The federal government has enacted laws to ensure the educational rights of children with disabilities. Below you will find information on some of this important legislation.
*Requirements for Special Education Services during COVID*
It is a very confusing time for parents/guardians whose children receive special education services. F.A.C.T. advocates have been keeping updated on all the guidance from the Federal government as well as Missouri’s Department of Elementary and Secondary Education. Please see this Tip Sheet from our friends at the St. Louis Arc for information you can use to help guide you through this difficult time. If you need additional assistance, please contact F.A.C.T. Educational Advocacy services.
Individuals with Disabilities Education Act (IDEA)
The Individuals with Disabilities Education Act (IDEA) is a law ensuring services to children with disabilities throughout the nation. IDEA governs how states and public agencies provide early intervention, special education and related services to more than 6.5 million eligible infants, toddlers, children and youth with disabilities. Infants and toddlers with disabilities (birth-2) and their families receive early intervention services under IDEA Part C. Children, and youth (ages 3-21) receive special education and related services under IDEA Part B. Visit http://idea.ed.gov for more information on IDEA.
Section 504 of the Rehabilitation Act of 1973
Section 504 is a federal law designed to protect the rights of individuals with disabilities in programs and activities that receive Federal financial assistance from the U.S. Department of Education (ED). Section 504 provides: “No otherwise qualified individual with a disability in the United States . . . shall, solely by reason of her or his disability, be excluded from the participation in, be denied the benefits of, or be subjected to discrimination under any program or activity receiving Federal financial assistance . . . .” Find out more about Section 504 here.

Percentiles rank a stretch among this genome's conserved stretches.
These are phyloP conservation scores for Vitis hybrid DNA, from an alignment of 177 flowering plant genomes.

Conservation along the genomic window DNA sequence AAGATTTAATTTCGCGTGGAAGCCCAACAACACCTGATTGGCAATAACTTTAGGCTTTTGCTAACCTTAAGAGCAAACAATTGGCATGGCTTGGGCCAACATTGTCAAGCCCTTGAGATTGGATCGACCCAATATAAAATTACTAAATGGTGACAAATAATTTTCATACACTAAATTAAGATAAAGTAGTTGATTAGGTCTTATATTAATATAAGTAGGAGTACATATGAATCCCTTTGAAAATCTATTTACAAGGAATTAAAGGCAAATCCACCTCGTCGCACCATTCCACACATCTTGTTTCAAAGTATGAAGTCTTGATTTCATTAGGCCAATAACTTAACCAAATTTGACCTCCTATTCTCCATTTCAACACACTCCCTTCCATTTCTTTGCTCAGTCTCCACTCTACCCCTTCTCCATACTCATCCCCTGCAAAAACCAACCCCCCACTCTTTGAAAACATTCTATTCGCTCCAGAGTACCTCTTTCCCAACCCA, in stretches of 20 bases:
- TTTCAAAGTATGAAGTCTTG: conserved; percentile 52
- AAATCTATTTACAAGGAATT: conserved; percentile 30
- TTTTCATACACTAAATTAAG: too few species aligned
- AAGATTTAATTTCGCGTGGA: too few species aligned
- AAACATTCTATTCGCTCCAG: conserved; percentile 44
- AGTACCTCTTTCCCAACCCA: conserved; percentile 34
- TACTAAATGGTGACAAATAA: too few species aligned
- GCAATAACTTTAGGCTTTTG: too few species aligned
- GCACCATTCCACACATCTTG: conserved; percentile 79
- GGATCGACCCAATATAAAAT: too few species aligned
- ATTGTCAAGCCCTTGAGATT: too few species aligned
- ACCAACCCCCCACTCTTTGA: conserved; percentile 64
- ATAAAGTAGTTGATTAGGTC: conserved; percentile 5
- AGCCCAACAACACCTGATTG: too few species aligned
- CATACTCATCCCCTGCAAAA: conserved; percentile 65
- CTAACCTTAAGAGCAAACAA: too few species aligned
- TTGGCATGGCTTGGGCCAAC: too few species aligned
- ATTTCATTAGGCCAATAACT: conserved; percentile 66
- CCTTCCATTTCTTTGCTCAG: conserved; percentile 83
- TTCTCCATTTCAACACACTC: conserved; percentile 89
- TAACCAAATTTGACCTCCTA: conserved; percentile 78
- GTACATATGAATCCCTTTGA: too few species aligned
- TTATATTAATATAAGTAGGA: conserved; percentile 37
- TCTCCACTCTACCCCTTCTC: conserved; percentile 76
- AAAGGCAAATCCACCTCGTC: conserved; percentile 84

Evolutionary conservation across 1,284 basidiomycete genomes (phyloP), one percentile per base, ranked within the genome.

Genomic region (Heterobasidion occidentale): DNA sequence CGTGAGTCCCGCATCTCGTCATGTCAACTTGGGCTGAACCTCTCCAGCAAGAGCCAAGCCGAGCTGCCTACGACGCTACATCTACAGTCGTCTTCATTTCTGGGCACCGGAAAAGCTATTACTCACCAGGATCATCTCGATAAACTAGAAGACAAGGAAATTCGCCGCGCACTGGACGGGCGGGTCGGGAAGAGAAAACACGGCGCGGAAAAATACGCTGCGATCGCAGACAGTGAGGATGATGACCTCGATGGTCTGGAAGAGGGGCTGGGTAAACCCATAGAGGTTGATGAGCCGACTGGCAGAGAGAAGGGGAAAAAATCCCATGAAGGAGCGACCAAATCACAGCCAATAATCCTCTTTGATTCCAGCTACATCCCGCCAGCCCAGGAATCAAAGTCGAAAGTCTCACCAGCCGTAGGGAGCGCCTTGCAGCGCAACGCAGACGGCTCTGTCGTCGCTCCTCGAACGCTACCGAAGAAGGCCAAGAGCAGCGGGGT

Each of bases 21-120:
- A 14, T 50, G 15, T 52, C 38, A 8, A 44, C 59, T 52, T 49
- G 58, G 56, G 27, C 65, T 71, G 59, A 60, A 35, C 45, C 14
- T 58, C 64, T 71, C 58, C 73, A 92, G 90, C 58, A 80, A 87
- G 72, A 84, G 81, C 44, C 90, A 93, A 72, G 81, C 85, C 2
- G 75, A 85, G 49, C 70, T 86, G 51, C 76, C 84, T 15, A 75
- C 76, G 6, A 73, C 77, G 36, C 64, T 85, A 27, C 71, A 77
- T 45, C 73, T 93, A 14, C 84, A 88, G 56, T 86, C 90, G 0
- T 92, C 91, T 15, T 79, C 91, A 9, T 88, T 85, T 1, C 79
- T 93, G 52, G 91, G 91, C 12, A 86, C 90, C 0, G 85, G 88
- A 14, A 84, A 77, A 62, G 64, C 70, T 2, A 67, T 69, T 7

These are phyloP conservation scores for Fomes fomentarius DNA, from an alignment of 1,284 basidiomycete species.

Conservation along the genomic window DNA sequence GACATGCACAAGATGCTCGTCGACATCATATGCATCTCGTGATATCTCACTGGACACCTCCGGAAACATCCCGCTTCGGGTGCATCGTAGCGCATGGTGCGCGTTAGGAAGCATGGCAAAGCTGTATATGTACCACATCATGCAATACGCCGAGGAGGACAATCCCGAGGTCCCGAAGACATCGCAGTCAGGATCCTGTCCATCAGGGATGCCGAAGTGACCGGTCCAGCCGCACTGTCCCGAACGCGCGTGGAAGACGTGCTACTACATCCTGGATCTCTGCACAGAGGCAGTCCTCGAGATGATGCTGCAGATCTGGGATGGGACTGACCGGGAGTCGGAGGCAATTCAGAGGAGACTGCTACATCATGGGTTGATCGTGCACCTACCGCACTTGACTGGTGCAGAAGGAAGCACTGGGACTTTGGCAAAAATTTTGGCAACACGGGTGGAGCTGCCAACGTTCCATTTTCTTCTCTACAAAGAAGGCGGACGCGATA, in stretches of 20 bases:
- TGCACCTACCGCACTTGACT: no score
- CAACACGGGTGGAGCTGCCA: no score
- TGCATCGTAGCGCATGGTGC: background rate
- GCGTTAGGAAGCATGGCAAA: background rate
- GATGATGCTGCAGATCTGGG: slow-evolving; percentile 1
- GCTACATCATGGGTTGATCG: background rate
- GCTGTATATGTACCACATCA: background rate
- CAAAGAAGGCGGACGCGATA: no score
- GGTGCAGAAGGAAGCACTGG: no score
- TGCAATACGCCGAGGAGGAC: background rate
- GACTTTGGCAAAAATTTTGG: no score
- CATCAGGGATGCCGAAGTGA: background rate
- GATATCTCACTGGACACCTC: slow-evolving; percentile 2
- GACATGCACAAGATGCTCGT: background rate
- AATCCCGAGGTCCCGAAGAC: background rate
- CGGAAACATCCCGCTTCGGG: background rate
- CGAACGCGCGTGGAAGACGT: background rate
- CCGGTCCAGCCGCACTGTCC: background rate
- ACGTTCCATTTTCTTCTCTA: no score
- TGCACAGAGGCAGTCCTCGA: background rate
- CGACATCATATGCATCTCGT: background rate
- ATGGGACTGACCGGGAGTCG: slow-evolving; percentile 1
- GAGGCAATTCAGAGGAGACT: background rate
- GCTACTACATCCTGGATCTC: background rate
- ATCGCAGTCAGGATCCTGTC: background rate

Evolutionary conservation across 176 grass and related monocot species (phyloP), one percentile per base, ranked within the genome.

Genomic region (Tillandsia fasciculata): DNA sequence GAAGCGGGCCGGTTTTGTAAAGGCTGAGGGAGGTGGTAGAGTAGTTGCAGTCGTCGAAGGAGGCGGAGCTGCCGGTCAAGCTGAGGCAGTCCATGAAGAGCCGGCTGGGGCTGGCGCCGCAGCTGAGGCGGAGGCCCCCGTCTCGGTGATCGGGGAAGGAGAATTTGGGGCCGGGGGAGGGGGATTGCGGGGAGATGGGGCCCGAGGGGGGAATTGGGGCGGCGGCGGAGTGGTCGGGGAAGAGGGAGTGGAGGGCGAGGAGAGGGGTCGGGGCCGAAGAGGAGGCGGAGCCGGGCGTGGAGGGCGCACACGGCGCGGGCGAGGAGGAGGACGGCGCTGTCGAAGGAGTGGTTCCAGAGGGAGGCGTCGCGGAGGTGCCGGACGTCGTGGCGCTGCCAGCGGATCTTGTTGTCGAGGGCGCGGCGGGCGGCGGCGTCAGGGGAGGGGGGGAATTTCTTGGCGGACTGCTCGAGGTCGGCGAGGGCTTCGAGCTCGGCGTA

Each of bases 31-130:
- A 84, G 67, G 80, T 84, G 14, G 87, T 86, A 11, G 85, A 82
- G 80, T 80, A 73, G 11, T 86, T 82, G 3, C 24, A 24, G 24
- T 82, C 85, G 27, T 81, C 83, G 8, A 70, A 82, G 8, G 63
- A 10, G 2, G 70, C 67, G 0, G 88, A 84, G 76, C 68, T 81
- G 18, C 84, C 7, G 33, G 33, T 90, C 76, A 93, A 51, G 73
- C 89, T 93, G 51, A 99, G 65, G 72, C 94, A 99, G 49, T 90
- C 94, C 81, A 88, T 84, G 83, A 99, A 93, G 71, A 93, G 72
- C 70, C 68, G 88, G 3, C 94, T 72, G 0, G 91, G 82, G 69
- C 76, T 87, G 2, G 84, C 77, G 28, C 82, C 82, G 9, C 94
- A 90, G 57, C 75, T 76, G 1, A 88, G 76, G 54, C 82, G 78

The Americans with Disabilities Act
The Americans with Disabilities Act (ADA) was signed into law on July 26, 1990, by President George H.W. Bush. The ADA is one of America’s most comprehensive pieces of civil rights legislation that prohibits discrimination and guarantees that people with disabilities have the same opportunities as everyone else to participate in the mainstream of American life — to enjoy employment opportunities, to purchase goods and services, and to participate in State and local government programs and services. Find out more about the ADA here.
Office for Civil Rights (OCR)
The Office for Civil Rights (OCR) ensures equal access to education and to promote educational excellence throughout the nation through vigorous enforcement of civil rights. It serves student populations facing discrimination and the advocates and institutions promoting systemic solutions to civil rights problems. An important responsibility is resolving complaints of discrimination. Learn more about the Office for Civil Rights here.
Office of Special Education Programs (OSEP)
The Office of Special Education Programs (OSEP) is part of the U.S. Department of Education. OSEP provides leadership and financial support to assist states, and local districts improve results for children from birth to age 21. Its mission is to protect the educational rights of children with disabilities. OSEP administers the Individuals With Disabilities Education Act (IDEA). Find out more about OSEP here.